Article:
From metal fabrication to shipping & receiving, Nick Conner has done it all throughout his ten years at Hammerton. But it was not until 5 years ago when he began working in the Hammerton glass shop that he found his calling. Today, Nick heads up our warm glass production team, and is responsible for crafting the beautiful textured glass shades and diffusers featured in many Hammerton and Hammerton Studio fixtures. 

The warm glass process involves heating glass in a kiln or oven to incorporate texture, shape and visual interest, typically by fusing multiple pieces of glass together. The process is called "warm glass" because it requires temperatures below 2000 degrees Fahrenheit. By comparison, hot glass -- which is better known as 'blown glass' -- involves temperatures well above that. 

Nick has a deep understanding of the design versatility of warm glass. "Different fabrication methods allow you to achieve a wide range of interesting visual elements," he explains. "For example, you can fuse different pieces of glass together to create texture or movement in a single panel, and you can slump glass into jigs or molds to achieve different shapes. Most of what we produce involves both fusing and slumping, which means each piece of glass goes through the kiln twice."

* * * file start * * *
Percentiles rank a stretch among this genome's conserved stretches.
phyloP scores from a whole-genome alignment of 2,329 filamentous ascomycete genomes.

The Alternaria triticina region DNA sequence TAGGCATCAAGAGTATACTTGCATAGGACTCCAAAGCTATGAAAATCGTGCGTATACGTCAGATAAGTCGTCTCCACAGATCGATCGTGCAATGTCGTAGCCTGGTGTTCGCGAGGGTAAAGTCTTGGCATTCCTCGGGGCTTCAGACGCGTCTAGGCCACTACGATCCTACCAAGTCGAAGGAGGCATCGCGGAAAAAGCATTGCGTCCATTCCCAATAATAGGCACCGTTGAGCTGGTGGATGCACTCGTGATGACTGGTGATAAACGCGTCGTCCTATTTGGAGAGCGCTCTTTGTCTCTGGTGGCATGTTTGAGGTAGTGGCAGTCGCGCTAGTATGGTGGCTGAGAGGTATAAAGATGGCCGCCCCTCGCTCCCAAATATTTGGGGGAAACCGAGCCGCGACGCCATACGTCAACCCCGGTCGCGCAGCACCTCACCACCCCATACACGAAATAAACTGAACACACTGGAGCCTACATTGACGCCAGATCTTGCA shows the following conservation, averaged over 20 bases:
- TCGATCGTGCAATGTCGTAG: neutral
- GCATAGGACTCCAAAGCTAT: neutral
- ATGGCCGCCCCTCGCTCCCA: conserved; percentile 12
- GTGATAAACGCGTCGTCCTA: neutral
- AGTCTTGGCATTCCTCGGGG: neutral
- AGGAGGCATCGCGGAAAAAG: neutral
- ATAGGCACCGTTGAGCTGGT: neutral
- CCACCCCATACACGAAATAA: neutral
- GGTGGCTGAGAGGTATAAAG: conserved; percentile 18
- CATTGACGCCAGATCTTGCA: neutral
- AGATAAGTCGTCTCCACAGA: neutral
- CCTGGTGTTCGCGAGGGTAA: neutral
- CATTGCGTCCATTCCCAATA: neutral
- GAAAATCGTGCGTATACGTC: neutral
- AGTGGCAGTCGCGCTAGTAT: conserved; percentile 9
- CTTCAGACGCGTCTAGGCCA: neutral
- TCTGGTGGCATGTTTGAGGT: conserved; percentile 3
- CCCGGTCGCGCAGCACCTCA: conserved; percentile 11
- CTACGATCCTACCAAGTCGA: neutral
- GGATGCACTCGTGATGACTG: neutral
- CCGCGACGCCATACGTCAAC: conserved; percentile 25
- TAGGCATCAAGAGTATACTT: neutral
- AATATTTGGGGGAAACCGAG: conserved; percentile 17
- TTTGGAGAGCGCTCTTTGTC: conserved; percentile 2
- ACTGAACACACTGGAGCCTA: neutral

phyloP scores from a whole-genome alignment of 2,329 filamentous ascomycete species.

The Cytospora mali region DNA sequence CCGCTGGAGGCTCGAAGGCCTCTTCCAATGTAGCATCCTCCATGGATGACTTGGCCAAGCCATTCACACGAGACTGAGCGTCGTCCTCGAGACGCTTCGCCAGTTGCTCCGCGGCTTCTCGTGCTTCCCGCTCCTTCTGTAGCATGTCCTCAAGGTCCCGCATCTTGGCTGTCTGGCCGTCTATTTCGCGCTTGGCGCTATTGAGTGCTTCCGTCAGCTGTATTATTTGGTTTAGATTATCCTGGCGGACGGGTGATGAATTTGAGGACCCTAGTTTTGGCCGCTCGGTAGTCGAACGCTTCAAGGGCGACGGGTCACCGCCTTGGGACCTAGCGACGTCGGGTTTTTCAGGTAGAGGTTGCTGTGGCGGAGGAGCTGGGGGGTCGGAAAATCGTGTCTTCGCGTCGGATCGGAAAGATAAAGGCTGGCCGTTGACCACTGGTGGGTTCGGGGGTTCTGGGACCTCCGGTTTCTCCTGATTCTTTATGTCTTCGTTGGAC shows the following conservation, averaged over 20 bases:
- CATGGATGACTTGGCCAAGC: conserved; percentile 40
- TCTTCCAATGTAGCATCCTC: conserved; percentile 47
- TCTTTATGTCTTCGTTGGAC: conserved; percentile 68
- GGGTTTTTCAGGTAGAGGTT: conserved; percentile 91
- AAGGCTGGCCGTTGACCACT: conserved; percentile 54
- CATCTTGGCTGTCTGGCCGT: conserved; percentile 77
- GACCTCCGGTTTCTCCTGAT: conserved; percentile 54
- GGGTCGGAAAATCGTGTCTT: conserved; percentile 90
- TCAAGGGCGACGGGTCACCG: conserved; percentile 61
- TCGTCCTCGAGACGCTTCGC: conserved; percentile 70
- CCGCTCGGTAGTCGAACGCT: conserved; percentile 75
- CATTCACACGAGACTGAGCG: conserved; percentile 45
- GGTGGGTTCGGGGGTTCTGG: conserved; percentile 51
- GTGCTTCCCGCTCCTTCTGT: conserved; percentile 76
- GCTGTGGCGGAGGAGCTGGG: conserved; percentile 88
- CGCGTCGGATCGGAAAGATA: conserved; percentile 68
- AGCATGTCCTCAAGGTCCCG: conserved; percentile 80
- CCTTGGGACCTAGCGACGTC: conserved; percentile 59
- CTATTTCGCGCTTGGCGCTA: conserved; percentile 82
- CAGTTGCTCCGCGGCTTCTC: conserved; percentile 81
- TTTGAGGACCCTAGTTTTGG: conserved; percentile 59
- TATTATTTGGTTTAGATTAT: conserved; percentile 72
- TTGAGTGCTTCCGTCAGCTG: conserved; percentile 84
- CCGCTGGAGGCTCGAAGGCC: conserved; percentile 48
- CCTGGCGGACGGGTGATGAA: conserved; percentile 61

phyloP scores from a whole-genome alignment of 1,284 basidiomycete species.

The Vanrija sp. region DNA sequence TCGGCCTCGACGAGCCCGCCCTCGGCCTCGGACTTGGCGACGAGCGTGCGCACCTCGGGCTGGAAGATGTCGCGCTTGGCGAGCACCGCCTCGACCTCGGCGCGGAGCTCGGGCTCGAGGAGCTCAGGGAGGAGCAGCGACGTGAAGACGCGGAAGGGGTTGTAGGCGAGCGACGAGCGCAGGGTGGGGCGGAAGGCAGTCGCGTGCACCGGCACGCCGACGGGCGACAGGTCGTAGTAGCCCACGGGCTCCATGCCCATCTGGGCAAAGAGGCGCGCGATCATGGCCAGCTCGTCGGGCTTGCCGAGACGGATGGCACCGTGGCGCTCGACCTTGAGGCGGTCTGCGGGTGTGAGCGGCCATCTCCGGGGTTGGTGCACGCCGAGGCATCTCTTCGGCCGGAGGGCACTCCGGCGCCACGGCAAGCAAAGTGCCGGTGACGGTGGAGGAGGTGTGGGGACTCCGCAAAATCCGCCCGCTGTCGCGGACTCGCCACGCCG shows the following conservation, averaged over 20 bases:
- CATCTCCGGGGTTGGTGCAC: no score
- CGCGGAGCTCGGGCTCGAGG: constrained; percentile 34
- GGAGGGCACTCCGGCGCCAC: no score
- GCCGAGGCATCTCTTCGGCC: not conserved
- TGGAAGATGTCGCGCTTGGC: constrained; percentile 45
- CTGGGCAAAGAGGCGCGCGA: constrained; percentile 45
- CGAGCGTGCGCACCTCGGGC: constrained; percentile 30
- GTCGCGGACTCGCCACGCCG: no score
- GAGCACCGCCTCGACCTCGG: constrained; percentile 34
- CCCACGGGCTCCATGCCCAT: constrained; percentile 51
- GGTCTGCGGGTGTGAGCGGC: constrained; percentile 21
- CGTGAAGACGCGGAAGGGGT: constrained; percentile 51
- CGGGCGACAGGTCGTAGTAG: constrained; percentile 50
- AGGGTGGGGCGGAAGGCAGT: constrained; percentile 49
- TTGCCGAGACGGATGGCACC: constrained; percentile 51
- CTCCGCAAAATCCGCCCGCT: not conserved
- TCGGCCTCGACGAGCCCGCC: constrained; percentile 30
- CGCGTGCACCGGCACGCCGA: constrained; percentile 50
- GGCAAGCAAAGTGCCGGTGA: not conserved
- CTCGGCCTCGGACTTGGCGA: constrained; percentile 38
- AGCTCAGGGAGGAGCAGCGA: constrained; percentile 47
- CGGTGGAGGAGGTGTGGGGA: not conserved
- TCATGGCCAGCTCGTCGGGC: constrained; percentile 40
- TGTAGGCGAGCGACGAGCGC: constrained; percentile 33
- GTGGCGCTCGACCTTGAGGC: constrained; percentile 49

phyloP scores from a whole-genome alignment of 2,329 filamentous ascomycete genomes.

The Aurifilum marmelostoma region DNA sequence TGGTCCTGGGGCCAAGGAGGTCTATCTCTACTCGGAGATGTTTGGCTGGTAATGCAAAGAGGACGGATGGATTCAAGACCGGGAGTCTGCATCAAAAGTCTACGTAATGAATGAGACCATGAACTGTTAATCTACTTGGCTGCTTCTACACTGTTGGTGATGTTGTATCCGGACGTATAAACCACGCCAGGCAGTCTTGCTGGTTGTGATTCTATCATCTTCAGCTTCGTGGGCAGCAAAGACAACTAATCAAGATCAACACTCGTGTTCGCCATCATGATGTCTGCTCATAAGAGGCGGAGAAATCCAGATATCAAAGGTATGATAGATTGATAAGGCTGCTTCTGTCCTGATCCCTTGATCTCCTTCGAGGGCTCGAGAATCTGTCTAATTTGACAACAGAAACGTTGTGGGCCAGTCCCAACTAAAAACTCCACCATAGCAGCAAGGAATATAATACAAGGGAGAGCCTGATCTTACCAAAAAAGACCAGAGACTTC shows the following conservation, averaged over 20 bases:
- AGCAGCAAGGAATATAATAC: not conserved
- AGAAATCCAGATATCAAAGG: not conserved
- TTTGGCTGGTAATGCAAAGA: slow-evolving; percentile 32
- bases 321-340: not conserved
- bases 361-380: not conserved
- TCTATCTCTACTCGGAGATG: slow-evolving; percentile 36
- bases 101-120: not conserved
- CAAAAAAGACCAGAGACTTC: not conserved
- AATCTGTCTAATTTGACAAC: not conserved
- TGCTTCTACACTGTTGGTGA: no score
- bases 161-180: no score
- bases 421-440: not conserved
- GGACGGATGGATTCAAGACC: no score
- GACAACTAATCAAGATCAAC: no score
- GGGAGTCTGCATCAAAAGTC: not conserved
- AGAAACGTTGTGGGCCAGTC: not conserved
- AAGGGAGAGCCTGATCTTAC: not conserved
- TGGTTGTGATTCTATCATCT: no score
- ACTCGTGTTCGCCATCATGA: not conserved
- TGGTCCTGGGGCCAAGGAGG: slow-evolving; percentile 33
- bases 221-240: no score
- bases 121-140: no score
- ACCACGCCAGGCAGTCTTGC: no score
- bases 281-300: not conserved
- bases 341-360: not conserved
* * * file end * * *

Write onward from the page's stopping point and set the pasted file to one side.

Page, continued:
Because glass expands and changes its composition at higher temperatures, preparing glass for kiln firing requires a high level of precision in order to achieve the desired aesthetic characteristics as well as the exact measurements specified by a given fixture design. Firing protocols are equally precise, since each fabrication method requires a unique firing schedule incorporating varying amounts of time at six or more temperature levels.  "Glass comes out of the kiln in a very different state than it goes in, so producing beautiful glass to precise dimensions is equal parts art and science," adds Nick.  

When glass comes out of the kiln, Nick and his team cold work, etch, drill and clean the finished material to prepare it for final assembly. And when the warm glass team packs up for the day, seven glass kilns continue to hum throughout the night, fusing and slumping glass for the next day's work.